The UK Gambling Commission (UKGC) has decided to extend the consultation period for an important information gathering exercise on problem gambling.
The consultation opened on November 3 and saw the UKGC call for views and feedback from gambling industry consumers, people with lived experience, gambling industry and other stakeholders on stronger requirements for online operators when it comes to identifying consumers who may be at risk of gambling harm, as well as the preventative actions they should be required to take, a category that includes improved affordability checks and actions for vulnerable consumers.
With high engagement reported since the consultation opened last month, the UKGC has extended the call for evidence deadline by another four weeks until February 9.
Speaking about the decision, a spokesperson said that it would allow more time for detailed feedback and the building of the strongest evidence base possible.
In announcing the consultation the UKGC had said that while operators already have the ability to identify customers who may be harmed by gambling, the evidence suggests that the industry has not used this sufficiently to reduce gambling harms and it was therefore necessary to gather feedback on how to improve these processes throughout the industry.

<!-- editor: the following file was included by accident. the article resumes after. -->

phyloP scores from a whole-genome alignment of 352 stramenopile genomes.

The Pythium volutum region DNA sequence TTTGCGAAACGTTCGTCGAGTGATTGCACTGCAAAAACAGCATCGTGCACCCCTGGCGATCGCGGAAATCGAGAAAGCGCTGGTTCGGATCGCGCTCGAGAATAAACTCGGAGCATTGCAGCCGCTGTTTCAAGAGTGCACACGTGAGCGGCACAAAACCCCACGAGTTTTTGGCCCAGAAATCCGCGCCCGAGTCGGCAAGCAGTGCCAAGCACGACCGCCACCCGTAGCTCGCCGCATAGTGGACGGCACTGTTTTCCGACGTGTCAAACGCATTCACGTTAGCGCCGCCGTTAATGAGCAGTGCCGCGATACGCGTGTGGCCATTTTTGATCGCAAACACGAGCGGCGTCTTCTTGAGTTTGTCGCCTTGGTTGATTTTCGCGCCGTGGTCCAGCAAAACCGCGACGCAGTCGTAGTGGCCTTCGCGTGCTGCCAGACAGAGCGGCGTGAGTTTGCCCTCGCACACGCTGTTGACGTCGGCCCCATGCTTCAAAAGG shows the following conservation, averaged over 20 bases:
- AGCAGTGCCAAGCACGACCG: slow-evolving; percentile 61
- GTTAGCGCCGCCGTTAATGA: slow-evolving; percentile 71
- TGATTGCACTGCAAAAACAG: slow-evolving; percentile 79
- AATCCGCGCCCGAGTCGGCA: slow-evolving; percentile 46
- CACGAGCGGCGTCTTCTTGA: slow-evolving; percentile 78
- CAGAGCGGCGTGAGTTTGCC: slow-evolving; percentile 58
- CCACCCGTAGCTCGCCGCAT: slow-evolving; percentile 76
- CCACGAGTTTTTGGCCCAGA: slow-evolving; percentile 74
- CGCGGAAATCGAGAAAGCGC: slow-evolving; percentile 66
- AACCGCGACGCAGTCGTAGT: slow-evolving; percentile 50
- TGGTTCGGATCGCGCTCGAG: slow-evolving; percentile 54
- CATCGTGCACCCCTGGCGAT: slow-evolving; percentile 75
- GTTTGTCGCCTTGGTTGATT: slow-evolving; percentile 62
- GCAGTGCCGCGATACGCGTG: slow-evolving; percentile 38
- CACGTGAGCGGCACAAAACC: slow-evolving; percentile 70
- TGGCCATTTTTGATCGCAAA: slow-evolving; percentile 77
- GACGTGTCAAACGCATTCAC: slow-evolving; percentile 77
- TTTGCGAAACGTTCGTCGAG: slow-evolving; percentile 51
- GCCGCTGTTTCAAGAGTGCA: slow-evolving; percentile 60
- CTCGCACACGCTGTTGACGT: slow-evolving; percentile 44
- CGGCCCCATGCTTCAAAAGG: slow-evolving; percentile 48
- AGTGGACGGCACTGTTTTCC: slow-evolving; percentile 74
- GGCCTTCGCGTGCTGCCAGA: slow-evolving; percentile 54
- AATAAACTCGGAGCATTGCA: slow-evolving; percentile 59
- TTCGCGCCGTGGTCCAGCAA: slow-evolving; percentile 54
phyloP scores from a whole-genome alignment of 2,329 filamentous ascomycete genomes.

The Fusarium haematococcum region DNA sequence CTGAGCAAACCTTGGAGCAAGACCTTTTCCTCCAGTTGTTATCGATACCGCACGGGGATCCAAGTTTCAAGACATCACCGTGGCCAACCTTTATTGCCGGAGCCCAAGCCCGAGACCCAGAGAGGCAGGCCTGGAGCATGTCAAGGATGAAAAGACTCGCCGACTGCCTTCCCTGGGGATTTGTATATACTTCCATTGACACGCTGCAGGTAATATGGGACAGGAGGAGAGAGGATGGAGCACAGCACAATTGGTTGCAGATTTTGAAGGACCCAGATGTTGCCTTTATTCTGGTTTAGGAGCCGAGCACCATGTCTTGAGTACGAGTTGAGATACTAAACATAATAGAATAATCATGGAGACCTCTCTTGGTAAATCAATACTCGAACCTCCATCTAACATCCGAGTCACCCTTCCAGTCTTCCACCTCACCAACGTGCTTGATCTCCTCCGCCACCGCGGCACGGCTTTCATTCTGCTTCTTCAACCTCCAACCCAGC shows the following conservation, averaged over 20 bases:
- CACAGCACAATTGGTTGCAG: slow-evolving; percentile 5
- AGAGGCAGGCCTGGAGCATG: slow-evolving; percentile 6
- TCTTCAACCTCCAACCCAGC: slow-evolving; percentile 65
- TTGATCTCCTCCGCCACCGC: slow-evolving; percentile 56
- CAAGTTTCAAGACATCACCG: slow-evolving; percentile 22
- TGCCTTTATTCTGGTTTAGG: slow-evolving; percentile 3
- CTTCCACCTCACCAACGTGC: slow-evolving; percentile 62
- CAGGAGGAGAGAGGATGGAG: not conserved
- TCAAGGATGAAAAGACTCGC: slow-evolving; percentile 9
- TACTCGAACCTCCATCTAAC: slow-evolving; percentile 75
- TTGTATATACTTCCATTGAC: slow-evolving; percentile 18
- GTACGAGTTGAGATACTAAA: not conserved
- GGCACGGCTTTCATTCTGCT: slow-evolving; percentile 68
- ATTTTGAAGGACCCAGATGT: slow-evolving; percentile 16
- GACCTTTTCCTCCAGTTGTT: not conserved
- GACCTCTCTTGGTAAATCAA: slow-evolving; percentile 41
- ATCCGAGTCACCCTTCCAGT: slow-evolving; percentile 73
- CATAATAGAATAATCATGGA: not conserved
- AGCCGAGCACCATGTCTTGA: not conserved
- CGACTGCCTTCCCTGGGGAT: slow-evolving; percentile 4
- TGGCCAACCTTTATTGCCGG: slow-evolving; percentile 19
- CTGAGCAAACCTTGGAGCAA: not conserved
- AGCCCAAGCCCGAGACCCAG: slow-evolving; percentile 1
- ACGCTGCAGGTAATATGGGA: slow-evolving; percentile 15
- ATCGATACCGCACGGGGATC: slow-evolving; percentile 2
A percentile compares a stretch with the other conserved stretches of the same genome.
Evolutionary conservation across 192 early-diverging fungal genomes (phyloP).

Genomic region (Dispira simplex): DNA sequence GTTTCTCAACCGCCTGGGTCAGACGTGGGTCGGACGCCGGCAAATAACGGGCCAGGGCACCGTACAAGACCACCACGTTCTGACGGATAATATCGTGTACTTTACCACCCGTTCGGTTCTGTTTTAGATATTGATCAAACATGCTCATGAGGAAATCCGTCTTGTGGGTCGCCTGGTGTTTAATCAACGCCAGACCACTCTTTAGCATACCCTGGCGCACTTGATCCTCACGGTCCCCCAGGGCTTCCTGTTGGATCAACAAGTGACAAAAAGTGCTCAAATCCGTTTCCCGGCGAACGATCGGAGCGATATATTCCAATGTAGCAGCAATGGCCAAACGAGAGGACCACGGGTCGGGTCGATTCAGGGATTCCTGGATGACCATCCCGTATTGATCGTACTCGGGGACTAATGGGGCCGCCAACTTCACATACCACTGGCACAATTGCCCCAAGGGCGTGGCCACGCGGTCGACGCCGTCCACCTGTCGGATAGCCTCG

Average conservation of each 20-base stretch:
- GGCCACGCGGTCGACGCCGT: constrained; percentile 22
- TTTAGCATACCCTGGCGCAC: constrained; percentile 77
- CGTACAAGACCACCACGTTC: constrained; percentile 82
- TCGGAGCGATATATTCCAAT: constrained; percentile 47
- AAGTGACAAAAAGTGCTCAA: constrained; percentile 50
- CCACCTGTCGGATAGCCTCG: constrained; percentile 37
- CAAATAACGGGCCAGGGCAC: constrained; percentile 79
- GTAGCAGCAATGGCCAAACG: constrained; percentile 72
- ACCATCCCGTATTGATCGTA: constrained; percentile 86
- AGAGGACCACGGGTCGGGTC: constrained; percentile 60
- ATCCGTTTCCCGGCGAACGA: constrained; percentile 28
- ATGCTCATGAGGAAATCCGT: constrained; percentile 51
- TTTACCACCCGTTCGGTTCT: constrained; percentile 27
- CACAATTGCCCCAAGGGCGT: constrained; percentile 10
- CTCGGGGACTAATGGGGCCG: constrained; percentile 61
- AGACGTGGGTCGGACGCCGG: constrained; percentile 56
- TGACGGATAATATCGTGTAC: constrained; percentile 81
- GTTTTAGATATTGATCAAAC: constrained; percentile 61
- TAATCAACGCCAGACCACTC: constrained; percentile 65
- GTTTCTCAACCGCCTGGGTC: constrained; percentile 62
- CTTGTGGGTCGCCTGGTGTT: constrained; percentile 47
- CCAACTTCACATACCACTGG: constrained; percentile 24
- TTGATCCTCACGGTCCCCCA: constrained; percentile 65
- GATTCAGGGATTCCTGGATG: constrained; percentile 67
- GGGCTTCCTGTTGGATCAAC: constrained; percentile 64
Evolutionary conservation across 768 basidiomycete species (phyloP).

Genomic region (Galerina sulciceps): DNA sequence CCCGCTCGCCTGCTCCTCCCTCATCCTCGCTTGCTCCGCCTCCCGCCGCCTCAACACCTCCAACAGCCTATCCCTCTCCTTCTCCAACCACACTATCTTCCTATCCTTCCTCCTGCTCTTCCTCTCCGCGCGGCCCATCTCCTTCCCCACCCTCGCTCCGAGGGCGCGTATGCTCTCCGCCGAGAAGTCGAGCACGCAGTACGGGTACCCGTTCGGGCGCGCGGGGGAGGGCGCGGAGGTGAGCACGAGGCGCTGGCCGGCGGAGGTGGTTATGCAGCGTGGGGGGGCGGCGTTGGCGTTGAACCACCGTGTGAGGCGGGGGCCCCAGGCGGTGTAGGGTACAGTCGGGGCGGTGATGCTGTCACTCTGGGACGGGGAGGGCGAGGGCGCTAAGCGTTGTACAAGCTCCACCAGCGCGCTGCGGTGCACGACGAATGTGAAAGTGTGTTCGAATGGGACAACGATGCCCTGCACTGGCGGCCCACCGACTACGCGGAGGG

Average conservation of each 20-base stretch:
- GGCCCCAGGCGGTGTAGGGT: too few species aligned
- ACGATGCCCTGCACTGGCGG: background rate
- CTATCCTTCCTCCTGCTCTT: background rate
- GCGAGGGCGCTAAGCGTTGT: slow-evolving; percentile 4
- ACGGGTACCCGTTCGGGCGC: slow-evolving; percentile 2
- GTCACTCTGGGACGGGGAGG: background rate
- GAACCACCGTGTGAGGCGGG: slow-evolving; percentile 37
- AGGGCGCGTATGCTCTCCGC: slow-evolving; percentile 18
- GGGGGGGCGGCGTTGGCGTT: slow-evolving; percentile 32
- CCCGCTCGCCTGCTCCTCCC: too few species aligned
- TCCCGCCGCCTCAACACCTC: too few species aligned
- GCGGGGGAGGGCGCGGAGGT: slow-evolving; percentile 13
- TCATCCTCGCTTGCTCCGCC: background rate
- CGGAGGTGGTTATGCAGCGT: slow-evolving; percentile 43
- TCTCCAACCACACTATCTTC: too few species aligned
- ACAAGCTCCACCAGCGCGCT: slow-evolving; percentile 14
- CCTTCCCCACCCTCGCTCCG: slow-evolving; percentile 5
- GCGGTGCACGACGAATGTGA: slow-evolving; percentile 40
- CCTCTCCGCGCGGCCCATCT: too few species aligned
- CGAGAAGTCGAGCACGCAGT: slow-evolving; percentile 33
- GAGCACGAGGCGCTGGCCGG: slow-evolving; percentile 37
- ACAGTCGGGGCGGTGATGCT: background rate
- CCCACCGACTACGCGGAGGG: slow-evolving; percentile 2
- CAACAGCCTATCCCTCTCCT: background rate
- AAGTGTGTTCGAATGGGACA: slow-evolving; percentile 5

The UKGC has proposed that operators should be required to act on the information they have concerning a consumer’s potential vulnerability. The Commission has also stated that it will aim to have licensees introduce stronger requirements, including strictly defined affordability assessments at thresholds that are set by the regulator.
It is looking to obtain stakeholder opinion on what these thresholds in the affordability assessments should be, along with the nature of these checks and how operators will be required to protect consumers after an assessment has been conducted.
The consultation is open to all stakeholders, but the Commission has said it will place a particular focus on consumers. It says that it wants to gauge how operators should identify vulnerability, and gambling that is unaffordable, and in what circumstances to take action on behalf of consumers.
Speaking about the consultation, the Executive Director at the UKGC, Tim Miller, said that they were clear on the need for operators to take more action and for the setting of firm standards:
“But we want to have an open discussion with the gambling industry, consumers, people with lived experience and other stakeholders, to ensure we strike the right balance between allowing consumer freedom and ensuring that there are protections in place to prevent gambling harm.”